_{1}, δ_{2}, p_{1},_{F}(0) are fit to the data. We calculated the initial SIP concentration,

*V*(0), by assuming that the viral input dose maintained the constant proportion of FIPs to SIPs seen in viral production, i.e. We note that TCID

_{S}_{50}viral titers are measurements of fully infectious virus only, thus we fit

*V*to the data. While fitting the model to data, we restricted

_{F}*p*to be less than or equal to 10 TCID50/ml× d

_{1}^{-1},

*K*to be greater than or equal to 1 cell and bounded

_{M}*V*(0) above and below by 1 and 0.001 TCID50/ml respectively. Finally, we assume that δ1 ≤ δ2.

_{F}## Results

### Fitting the models to published *in vivo* data

We constructed two mathematical models incorporating SIPs, i.e. the homogenous mixing (HM) model and the target cell saturation (TS) model (see Methods). The HM model follows previous model assumptions that the virus and cells are well mixed; whereas the TS model assumes that there is only a small number of target cells that a virus can reach. We first fitted the two models to viral load data reported in Ref. [12] and collected in Ref. [35], where six serosusceptible adults were voluntarily infected with a cloned influenza A virus, followed by daily nasal washes for one week to measure the patients’ viral titers. Both models describe the data set very well (see Table 1 for the best fit parameters for each patient in Fig. 2). They captured the exponential viral growth during the first 2-4 days of infection and the exponential decline after viral peak. In patient 2 and 5, both models predicted two phases of viral decline as suggested by the data (see below for details). Although both models describe the clinical data, below we show that these two models lead to very different predictions about the infection dynamics, and we found that the TS model is a better model to recapitulate a wide range of other biological evidence.

### Viral load dynamics and frequency of co-infection

We first analyzed the infection dynamics predicted by the HM model. More specifically, we kept track of the FIPs produced from singly infected cells (I_{1}) and coinfected cells (I_{2}), and the frequency of co-infected cells (I_{2}+E_{2}) among all infected cells (S+E_{1}+I_{1}+E_{2}+I_{2}). In addition, to investigate the extent of the contribution of ‘multiplicity reactivation’ (due to complementation of SIPs) towards the viral load, we extended the models to keep track of FIPs produced as a result of ‘multiplicity reactivation’ (see Fig. S1 for a schematic for the extended model).

The HM model predicts that much of the initial infection period is driven by the exponential growth of viruses produced from singly infected cells (Fig. 3A and B), similar as previous models [12,16,22]. This is because the number of uninfected cells is orders of magnitude higher than other cell classes, and a virus will mostly likely encounter an uninfected cell under the homogenous mixing assumption. Then, there exists a brief period before the viral peak where the number of already infected cells exceeds the number of uninfected cells, co-infection frequency rapidly increases, and doubly infected cells begin to meaningfully contribute to the viral load. Therefore, the HM model predicts an extremely low frequency of co-infection during most of the exponential growth period (Fig. 3B), which is inconsistent with experimental data [8,37,38]. Further, this prediction indicates that SIPs do not significantly contribute to exponential viral growth period until peak viremia.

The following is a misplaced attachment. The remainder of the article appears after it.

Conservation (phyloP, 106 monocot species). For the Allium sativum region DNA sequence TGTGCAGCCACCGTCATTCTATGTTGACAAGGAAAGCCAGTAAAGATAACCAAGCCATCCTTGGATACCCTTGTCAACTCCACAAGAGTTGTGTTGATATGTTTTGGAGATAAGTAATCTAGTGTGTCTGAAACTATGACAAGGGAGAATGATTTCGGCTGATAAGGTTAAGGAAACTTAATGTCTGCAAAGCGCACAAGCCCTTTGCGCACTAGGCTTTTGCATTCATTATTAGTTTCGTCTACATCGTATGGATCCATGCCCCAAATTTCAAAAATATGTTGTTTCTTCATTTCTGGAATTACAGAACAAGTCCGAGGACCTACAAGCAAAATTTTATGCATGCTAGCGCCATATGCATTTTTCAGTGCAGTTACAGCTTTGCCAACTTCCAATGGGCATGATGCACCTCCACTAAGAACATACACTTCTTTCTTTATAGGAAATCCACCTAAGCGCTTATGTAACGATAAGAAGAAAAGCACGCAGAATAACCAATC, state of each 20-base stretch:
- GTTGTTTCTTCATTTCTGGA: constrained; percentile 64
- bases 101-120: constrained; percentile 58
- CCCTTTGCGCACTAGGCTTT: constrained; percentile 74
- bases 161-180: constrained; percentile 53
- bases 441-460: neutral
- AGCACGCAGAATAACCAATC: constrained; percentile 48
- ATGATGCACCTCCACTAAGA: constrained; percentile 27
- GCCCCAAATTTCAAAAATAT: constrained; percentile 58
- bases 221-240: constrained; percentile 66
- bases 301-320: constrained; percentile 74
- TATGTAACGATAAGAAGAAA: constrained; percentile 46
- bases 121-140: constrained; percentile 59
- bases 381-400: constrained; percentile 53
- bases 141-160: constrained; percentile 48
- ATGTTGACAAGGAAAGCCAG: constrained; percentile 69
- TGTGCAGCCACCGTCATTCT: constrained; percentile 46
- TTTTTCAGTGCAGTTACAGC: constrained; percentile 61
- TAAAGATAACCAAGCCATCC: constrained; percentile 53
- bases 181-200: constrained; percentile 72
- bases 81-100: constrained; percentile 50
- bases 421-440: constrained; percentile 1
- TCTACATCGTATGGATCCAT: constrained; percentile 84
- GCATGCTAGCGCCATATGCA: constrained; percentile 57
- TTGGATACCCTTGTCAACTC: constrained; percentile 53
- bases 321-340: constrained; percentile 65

In contrast to the single exponential growth phase as predicted by the HM model, the TS model can predict two phases of exponential growth (Fig. S2A). The first phase is driven by FIP production from singly infected cells. During this phase, the viral load is low, the levels of the *E*_{1} and *S* cells (targets for co-infection) are very low and thus coinfection is infrequent (Fig. S2B). When the viral load increases to a level such that the levels of the E1 and the *S* cells increased, coinfection becomes frequent and the viral load is driven by viral production from co-infected cells, i.e. the 2^{nd} second phase of exponential growth. During this phase, both FIPs and SIPs contribute to viral growth. The transition from the 1^{st} to the 2^{nd} growth phase is determined by the value of the saturation parameter, *K _{M}*, relating to the total number of target cells that a virus can reach (Fig. S3). Fitting the model to clinical data showed that